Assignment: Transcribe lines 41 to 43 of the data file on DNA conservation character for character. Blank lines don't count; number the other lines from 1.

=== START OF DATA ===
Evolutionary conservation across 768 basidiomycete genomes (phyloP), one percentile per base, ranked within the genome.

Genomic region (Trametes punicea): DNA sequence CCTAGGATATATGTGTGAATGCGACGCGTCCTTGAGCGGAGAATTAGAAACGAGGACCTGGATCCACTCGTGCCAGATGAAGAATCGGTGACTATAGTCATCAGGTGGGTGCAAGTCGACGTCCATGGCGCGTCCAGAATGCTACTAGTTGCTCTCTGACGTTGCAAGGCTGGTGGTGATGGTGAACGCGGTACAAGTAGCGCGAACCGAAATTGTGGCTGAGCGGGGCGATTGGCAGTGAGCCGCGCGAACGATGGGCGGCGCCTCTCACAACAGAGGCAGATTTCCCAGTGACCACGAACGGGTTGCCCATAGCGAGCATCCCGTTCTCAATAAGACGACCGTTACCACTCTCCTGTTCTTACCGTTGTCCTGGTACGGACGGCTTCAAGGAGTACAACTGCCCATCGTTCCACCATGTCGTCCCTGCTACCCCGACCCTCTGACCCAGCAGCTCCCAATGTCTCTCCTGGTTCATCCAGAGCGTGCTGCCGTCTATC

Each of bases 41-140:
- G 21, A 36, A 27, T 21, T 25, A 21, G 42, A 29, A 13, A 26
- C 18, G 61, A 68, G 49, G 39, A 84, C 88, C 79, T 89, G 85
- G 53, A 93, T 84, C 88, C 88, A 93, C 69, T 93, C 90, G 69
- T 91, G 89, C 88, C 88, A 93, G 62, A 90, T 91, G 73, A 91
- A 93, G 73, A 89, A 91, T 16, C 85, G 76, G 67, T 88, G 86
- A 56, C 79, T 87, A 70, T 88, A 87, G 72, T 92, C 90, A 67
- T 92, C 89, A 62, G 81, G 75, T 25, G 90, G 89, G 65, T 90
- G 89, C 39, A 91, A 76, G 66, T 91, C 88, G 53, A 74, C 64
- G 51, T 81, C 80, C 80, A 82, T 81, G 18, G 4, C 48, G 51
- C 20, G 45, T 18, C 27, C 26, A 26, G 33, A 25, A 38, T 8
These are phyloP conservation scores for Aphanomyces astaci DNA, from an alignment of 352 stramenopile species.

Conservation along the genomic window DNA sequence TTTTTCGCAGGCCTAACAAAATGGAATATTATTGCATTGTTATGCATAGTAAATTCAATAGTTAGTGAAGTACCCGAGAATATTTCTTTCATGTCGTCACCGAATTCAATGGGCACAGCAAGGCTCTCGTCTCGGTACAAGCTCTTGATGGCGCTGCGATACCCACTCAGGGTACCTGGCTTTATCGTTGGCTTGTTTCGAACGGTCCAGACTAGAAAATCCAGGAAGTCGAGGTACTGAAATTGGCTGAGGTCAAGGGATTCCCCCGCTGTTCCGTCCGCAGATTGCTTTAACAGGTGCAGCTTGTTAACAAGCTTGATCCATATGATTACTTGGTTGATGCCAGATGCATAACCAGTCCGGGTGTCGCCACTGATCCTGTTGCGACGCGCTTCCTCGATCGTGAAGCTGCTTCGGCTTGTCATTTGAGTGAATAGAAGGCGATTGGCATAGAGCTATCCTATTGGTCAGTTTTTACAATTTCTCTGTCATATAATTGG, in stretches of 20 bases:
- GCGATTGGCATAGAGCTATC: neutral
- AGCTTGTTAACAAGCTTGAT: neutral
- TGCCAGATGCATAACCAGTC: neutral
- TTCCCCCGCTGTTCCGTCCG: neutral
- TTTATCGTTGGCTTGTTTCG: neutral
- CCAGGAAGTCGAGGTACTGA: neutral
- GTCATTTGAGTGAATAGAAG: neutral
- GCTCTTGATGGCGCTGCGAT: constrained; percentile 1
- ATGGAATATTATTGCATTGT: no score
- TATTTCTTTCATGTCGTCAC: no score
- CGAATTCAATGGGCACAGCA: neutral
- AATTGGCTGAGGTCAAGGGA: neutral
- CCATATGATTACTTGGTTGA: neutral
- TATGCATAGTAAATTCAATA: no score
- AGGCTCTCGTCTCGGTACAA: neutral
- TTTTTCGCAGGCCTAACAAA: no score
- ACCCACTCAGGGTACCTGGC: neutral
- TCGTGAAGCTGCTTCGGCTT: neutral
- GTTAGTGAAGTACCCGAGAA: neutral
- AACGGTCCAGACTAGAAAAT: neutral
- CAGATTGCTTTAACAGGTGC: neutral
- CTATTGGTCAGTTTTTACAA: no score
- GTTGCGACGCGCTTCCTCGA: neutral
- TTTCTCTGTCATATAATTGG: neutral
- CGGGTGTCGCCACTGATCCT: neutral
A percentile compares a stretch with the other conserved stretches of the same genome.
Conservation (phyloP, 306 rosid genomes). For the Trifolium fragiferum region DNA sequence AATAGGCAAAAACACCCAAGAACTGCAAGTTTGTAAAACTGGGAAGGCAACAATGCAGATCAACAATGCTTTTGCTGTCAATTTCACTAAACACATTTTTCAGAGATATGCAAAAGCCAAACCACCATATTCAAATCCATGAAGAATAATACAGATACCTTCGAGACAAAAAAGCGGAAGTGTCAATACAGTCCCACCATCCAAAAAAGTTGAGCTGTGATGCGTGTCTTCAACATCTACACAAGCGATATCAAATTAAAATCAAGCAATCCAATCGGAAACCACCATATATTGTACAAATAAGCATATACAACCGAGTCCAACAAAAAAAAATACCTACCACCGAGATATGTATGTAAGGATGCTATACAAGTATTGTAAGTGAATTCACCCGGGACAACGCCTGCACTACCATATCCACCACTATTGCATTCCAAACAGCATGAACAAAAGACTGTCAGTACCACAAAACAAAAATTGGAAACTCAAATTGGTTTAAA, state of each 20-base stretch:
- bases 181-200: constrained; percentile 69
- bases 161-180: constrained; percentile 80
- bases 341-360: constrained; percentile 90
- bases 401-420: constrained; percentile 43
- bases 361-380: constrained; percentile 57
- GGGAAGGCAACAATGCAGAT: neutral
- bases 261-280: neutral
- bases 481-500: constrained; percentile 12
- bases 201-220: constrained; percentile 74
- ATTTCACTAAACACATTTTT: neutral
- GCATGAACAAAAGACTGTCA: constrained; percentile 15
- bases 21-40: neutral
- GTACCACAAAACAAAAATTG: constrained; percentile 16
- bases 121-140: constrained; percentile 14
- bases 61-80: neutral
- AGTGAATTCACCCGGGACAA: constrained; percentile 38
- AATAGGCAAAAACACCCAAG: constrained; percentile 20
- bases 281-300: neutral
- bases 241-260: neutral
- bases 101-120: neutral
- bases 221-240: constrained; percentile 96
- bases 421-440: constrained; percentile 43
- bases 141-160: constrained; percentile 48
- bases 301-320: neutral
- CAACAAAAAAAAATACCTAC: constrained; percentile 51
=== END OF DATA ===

A percentile compares a stretch with the other conserved stretches of the same genome.
Conservation (phyloP, 306 rosid genomes). For the Trifolium fragiferum region DNA sequence AATAGGCAAAAACACCCAAGAACTGCAAGTTTGTAAAACTGGGAAGGCAACAATGCAGATCAACAATGCTTTTGCTGTCAATTTCACTAAACACATTTTTCAGAGATATGCAAAAGCCAAACCACCATATTCAAATCCATGAAGAATAATACAGATACCTTCGAGACAAAAAAGCGGAAGTGTCAATACAGTCCCACCATCCAAAAAAGTTGAGCTGTGATGCGTGTCTTCAACATCTACACAAGCGATATCAAATTAAAATCAAGCAATCCAATCGGAAACCACCATATATTGTACAAATAAGCATATACAACCGAGTCCAACAAAAAAAAATACCTACCACCGAGATATGTATGTAAGGATGCTATACAAGTATTGTAAGTGAATTCACCCGGGACAACGCCTGCACTACCATATCCACCACTATTGCATTCCAAACAGCATGAACAAAAGACTGTCAGTACCACAAAACAAAAATTGGAAACTCAAATTGGTTTAAA, state of each 20-base stretch:
- bases 181-200: constrained; percentile 69